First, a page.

The confusion regarding cost benefit is related to how we define “inaccessible”. If you were to use the technology as an added benefit because you want the space “cleaner” (sorry Slade I used it again:-), then you will have a higher cost because you have added another element. But, if you are willing, or your client is willing, to accept the risk of leaving dead material behind a wall cavity, then you can reduce cost by not removing materials that are not damaged. You would still remove visible mold and damaged materials, but you might choose to leave undamaged materials if you could at least kill the mold that was hidden. For example, an expensive kitchen with granite countertops might not need to be pulled out if it wasn’t damaged and you were comfortable with killing most of the hidden mold. We make these decisions all the time, but we label the materials left behind as “inaccessible”. Earlier I said inaccessible really is “unaffordable”. What is unaffordable to your clients? To me, that’s a good question. Does that make sense?

Question from Slade S: So I still fail to realize how the heat methods can be used as a remediation protocol. Everything you say and I read on your website, your papers, etc. talk about the methods being used to “kill” organisms…which I don’t disagree with. That method is 200 years old. It’s a disinfection type of step but the notion it should be used to replace traditional remediation and cleaning is grossly misstated.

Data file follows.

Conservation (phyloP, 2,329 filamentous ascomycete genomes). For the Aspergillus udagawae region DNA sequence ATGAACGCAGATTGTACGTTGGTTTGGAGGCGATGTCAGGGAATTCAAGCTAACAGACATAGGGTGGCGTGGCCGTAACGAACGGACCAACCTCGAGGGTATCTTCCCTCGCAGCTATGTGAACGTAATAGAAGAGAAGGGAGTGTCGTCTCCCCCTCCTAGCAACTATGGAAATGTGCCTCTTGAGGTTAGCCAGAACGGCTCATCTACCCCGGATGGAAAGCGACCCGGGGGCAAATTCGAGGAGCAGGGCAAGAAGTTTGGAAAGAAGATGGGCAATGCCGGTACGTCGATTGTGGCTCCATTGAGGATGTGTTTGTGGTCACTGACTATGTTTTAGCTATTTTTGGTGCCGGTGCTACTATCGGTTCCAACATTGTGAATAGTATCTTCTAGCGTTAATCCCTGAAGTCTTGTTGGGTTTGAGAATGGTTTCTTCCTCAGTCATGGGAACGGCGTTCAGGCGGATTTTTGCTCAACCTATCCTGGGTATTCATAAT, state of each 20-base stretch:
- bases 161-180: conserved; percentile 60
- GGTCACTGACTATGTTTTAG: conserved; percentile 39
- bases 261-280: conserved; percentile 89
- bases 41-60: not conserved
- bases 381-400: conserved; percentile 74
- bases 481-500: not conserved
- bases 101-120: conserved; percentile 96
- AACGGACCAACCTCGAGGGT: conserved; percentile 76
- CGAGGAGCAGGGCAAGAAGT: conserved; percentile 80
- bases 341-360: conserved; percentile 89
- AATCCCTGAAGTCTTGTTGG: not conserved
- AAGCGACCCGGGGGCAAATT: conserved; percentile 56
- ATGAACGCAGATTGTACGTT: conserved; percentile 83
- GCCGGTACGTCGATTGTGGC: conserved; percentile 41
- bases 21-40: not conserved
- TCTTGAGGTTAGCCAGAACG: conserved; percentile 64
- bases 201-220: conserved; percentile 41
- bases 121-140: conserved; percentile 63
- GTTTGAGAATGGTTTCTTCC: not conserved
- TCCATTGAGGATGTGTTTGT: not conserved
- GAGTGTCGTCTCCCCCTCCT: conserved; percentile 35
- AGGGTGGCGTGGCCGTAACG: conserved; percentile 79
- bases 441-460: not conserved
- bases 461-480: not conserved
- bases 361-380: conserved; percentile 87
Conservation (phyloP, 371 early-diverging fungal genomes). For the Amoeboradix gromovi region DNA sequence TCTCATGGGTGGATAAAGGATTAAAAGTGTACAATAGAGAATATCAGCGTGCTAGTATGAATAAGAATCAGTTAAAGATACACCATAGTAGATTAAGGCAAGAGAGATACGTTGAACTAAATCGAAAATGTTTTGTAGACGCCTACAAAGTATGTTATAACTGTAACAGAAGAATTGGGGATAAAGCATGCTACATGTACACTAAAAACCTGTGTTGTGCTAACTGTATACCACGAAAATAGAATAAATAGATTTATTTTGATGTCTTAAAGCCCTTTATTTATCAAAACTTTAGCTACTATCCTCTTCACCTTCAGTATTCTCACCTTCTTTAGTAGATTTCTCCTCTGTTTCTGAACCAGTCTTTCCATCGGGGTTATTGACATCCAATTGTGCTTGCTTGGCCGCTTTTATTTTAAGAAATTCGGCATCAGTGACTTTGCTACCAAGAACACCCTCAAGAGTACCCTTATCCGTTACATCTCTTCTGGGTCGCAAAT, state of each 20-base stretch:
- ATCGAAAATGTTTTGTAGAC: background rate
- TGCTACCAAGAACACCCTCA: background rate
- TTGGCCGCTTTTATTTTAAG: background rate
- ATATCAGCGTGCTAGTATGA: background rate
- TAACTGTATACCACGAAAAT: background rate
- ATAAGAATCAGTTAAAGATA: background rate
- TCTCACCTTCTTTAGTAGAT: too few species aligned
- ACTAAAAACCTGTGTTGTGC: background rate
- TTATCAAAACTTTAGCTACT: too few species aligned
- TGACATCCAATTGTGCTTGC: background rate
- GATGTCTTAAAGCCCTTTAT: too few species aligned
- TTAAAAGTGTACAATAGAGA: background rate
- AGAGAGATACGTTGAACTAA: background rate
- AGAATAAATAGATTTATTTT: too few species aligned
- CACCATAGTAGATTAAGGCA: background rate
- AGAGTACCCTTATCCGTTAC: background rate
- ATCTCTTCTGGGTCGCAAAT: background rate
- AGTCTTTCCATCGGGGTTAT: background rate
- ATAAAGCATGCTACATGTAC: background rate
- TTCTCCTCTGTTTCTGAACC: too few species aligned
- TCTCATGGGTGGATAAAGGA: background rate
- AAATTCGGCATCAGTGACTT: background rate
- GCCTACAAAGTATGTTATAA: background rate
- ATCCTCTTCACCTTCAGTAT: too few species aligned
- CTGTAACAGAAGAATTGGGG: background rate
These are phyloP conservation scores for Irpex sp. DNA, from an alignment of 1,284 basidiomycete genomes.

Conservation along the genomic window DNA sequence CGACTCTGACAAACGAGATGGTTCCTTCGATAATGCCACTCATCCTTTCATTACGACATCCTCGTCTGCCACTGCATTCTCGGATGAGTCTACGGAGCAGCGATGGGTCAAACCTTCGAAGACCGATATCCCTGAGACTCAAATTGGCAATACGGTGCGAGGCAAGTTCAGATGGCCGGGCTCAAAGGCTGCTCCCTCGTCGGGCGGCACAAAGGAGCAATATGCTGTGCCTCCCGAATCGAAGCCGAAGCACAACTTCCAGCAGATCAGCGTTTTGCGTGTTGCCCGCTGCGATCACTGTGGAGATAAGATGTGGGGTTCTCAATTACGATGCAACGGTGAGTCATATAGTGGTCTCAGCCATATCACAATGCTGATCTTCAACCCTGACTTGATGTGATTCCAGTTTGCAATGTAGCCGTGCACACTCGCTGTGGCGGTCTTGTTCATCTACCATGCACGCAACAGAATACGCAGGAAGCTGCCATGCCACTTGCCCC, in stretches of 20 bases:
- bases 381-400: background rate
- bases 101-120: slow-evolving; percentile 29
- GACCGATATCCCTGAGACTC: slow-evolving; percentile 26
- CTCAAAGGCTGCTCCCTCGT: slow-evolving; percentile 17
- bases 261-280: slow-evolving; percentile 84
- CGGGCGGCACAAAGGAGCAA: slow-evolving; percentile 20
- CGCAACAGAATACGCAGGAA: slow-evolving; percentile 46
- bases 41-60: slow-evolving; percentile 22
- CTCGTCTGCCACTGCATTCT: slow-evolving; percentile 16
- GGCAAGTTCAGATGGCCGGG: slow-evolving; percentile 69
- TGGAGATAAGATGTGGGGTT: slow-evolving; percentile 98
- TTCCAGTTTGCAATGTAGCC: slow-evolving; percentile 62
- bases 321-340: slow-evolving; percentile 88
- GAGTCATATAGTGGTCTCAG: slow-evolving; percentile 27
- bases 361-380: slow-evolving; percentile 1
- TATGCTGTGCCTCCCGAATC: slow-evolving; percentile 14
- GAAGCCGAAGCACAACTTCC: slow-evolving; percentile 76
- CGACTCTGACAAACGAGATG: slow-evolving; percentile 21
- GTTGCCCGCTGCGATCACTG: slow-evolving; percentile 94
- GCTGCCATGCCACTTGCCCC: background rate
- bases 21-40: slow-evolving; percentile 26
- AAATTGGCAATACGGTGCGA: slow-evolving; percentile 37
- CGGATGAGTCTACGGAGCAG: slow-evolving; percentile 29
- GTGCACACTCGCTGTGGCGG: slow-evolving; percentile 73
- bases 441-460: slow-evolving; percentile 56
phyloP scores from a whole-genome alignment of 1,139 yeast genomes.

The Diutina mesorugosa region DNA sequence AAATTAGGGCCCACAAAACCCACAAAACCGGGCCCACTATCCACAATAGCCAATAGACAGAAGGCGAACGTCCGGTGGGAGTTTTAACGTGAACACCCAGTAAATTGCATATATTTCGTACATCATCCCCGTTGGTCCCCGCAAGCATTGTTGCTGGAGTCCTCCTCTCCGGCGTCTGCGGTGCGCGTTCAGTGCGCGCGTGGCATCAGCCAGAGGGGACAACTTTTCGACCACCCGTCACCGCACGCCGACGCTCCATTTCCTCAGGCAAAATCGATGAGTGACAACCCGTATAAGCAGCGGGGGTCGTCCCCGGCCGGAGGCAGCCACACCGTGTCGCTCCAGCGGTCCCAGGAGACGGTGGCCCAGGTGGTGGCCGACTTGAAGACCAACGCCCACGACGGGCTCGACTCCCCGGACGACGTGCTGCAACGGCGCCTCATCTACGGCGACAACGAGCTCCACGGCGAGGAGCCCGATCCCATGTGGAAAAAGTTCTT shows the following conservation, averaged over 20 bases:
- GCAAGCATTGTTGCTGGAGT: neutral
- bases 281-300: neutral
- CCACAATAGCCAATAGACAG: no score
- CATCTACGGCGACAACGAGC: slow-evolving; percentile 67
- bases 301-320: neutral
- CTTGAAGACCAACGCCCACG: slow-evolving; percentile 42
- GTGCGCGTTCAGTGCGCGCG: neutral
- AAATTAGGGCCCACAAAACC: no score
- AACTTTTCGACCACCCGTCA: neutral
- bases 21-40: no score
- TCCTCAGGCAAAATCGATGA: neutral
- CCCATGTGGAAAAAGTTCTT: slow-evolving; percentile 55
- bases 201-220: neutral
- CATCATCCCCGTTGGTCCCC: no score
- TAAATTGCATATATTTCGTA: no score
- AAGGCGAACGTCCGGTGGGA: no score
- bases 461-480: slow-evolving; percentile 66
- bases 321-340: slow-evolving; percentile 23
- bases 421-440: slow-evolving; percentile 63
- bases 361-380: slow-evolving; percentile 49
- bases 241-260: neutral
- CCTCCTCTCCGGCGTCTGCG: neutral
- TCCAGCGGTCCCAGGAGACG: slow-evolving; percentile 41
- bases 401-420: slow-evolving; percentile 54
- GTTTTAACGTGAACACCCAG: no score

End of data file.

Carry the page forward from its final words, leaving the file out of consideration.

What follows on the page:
Jared of ThermaPure: Slade, Currently some of the largest institutions in the United States are actively recommending and using Structural Pasteurization/ThermaPure. The IICRC S520 references Structural Pasteurization in the mold standard. The U.S. EPA conducted a study of heat’s effect on Stachybotrys, which shows the degrading of mycotoxins (click on link to access EPA study)http://1drv.ms/1fAOQNS . Sophisticated multi- billion dollar institutions which are actively using Structural Pasteurization/ThermaPure include the following: HUD (specification attached)http://1drv.ms/1LOy3Dr, The California U.C. system, the largest college education system in the world (click on link to access specification) http://1drv.ms/1GVOFCG , California’s Office of Statewide Health Planning and Development (OSHPD for hospital infection control) (Contact me for a copy of the hospital case history on this project). The same consultant who specified the use of Structural Pasteurization for California Hospital work has also written mold specifications for Structural Pasteurization/ThermaPure work for the United States Navy.

Dr. James Craner, Dr. Sean Abbott and David Hedman, the co-inventor of Structural Pasteurization presented a paper at the Super Storm Sandy Symposium. The real proof of Structural Pasteurization/ThermaPure is that it has now been used over a decade on tens of thousands of mold projects successfully. Dr. Craner makes the point that the human organism is the best clearance protocol, and this proves Structural Pasteurization works.